The full results of last week’s council elections have been published by the Electoral Management Board for Scotland.
The SNP came top of the poll with 32.3% of first preference votes cast, with the Scottish Conservatives in second with 25.3%.
A total of 1,889,658 valid votes were cast on Thursday with turnout increasing to 46.9%, the highest for a local election not held on the same day as a national poll in Scotland since 1977.
Turnout was highest in the Western Isles at 56.1% while the lowest turnout was recorded in Glasgow, where 39% of voters came out to vote in the country’s largest local authority.
The SNP won 431 council seats across Scotland, its largest haul at a council election.
The party has representatives in all of the country’s local authorities except Orkney.
SNP councillors are now the largest group in 16 councils, including the country’s four largest cities: Glasgow, Edinburgh, Aberdeen and Dundee.
Despite topping the poll, the party lost overall control of Dundee and Angus councils, which it had before the election. It also went from first to second place in Aberdeenshire.
Party leader Nicola Sturgeon said: “The SNP has won the council elections. We have more votes, more seats and are in the driving seat of more councils than any other party.
“SNP councillors and SNP councils will put their communities and the people of Scotland first.”
The Scottish Conservatives enjoyed unprecedented gains across the country last week.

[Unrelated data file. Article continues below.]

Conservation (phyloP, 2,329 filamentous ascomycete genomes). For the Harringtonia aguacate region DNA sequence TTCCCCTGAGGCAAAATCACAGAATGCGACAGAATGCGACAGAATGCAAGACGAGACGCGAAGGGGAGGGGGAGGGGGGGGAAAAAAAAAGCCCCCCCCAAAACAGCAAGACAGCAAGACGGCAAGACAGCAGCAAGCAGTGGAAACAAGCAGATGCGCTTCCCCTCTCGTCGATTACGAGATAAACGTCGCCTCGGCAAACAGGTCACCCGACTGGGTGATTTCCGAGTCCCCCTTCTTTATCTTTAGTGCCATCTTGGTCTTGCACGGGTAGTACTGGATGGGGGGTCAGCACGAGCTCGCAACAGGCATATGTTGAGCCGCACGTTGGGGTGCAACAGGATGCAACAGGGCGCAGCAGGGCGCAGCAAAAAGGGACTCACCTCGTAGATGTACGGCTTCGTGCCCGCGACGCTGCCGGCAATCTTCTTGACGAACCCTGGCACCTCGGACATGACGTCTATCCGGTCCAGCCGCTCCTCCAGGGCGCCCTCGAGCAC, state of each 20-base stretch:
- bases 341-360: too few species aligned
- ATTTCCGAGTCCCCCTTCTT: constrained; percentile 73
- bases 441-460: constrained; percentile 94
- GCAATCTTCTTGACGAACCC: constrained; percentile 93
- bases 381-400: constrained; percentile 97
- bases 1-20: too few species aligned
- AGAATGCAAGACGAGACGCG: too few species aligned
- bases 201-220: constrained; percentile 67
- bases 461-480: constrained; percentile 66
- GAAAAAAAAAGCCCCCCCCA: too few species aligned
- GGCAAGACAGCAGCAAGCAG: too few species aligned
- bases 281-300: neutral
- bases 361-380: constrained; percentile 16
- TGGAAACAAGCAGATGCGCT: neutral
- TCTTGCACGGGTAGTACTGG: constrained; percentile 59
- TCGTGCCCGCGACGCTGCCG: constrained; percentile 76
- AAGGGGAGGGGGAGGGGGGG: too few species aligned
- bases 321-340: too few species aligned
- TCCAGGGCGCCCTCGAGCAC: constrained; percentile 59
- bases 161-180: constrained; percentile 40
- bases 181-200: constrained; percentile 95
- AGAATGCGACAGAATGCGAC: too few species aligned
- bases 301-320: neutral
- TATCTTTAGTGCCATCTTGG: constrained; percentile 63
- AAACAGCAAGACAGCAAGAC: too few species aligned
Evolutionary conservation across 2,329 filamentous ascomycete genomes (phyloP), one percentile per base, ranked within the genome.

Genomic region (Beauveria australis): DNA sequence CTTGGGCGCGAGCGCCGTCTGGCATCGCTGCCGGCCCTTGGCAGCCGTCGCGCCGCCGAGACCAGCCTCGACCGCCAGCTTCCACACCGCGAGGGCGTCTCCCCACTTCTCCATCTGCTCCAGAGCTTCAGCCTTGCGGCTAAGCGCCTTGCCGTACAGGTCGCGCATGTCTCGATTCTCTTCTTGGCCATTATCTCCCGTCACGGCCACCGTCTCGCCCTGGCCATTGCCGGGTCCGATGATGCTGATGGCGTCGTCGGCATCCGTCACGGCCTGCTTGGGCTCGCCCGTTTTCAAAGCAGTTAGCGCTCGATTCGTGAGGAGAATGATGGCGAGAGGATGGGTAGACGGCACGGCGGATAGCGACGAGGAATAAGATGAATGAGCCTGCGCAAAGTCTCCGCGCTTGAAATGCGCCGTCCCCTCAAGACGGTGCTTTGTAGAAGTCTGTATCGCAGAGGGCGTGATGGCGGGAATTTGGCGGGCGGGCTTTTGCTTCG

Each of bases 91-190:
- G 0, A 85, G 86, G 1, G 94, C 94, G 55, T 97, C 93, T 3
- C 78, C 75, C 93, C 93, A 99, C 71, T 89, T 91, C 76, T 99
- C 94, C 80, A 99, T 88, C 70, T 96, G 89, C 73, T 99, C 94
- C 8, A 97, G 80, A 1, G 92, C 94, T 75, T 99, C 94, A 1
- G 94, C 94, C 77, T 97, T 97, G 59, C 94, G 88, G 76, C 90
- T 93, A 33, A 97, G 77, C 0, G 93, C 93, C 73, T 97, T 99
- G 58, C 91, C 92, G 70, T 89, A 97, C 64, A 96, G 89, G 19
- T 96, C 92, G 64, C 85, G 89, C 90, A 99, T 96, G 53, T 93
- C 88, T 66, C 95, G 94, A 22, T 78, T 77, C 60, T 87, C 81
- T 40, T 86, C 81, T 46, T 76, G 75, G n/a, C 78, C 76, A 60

The party’s share of first preference votes jumped from 13.27% at the last election in 2012 to 25.3%.
As a result, the Conservatives gained 164 councillors across Scotland.
Conservative councillors are now the largest grouping in six local authorities.
Speaking after the results, the party’s leader Ruth Davidson said: “There were a lot of people who voted for us for the very first time and what I would say is that every single Conservative councillor who has been elected across Scotland will absolutely work so hard to put local services first and not drag us back to any more constitutional division.”
Last week’s elections brought more bad news for Scottish Labour.
After the votes were counted the party lost 133 councillors and majority control of four councils.
After 37 years of running Glasgow, Labour’s grip on the city was over as the SNP became the largest party in the city.
Despite the heavy losses, some in the party feared the results could have been even worse.
Labour polled 20.2% of first preference votes and are the largest party in three authorities: Inverclyde, Midlothian and East Lothian.
Labour leader Kezia Dugdale described the results as”obviously a disappointing election”.
The local elections brought mixed fortunes for Willie Rennie’s party.
In target areas for next month’s election, such as East Dunbartonshire and Edinburgh, the party gained seats.
Rennie said these local results were a “springboard” for June’s general election campaign.
Overall, however, the party lost councillors.
This is the third local government election in a row that the party has made losses.
The Scottish Greens will be happy with their showing in last week’s election.
The party polled 4.1% of first preference votes, an increase on the last election.
Green councillors can now be found in six local authorities, with the party’s largest grouping in Edinburgh with six representatives.
Scottish Green co-convener Patrick Harvie said: “Our vote is clearly up and particularly where our candidates and campaigners have been active, it has had a definite impact on the results we are getting.”